Warming grain helps prevent spoilage

Checking on your grain should be an important part of your weekly routine. Here's what you need to know about warming it.

Posted on April 27, 2014 at 10:36 a.m.

Grain in a bin is like money in the bank, it needs to be managed to be useful. During the spring, it is important to consider warming the grain with the aeration fan if the grain will be stored into July and August, or if the grain was frozen during the winter.

Spring warm-up with aeration fans prevents moisture migration with resulting high-moisture pockets that may spoil. Proper warming thaws any frozen grain that may interfere with aeration or handling.

Start the fan when the average outdoor temperature is 10 to 15 degrees above the grain temperature. Run the fan continuously for a complete warming cycle; in other words, until the warming front has moved completely through the grain and the average grain temperature has been raised 10 to 15 degrees. How long you run the fan depends on the size of the fan and the amount of grain to be aerated.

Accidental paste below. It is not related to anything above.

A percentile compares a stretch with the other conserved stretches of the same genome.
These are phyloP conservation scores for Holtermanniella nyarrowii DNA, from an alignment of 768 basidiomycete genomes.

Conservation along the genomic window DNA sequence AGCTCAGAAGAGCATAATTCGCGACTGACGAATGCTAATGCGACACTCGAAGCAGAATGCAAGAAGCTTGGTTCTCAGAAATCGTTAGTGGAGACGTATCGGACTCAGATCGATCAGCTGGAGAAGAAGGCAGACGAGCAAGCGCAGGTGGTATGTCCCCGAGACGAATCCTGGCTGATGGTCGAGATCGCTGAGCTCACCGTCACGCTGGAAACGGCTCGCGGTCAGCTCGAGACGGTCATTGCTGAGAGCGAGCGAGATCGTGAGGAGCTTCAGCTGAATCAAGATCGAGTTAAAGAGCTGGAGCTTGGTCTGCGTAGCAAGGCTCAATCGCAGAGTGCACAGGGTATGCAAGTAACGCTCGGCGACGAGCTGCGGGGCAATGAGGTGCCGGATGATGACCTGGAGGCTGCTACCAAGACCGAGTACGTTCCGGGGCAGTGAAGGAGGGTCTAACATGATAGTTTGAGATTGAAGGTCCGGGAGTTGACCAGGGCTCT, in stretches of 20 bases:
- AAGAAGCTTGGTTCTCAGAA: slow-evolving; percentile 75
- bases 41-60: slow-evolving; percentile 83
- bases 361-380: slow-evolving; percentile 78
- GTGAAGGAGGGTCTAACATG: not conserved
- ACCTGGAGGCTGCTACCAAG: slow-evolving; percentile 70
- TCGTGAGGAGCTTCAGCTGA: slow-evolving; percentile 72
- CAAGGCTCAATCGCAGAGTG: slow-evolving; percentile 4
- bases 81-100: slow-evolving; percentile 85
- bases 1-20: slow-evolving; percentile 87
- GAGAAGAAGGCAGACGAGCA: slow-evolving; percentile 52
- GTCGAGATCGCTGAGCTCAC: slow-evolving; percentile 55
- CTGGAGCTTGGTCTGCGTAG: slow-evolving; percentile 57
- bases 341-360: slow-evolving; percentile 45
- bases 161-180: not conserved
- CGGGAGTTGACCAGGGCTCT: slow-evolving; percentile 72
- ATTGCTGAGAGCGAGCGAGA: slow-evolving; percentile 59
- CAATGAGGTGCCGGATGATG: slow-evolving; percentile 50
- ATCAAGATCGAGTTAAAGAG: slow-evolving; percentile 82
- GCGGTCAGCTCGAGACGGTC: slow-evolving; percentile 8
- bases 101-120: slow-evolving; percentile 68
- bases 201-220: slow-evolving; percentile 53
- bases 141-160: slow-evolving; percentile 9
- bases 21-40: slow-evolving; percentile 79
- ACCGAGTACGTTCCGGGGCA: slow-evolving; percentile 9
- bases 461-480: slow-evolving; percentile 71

Stopping the aeration process midway through the job creates a layer in the bin where the temperature varies. This almost guarantees a deposit of condensed moisture that will encourage spoilage. It is very important to run the fan continuously until the bin is nearly uniform in temperature. These warming cycles should be repeated through the spring as needed to bring the average grain temperature up to 50 to 60 F.

During the summer, you want to avoid raising the temperature too high. Aerate as needed if heating occurs, but stop spring warm-up at about 50 to 60 F.

It is a good idea to do weekly grain inspections. Weekly inspections are an easy thing to put off when things get busy. Try to work the inspections into part of your weekly routine. For instance, every Thursday before lunch check the bin for temperature, moisture build-ups and insect activity.

Jeff Burbrink is an Extension educator in agriculture and natural resources. Write to him at 17746 E. C.R. 34, Goshen, IN 46528; call 533-0554; or fax 533-0254.

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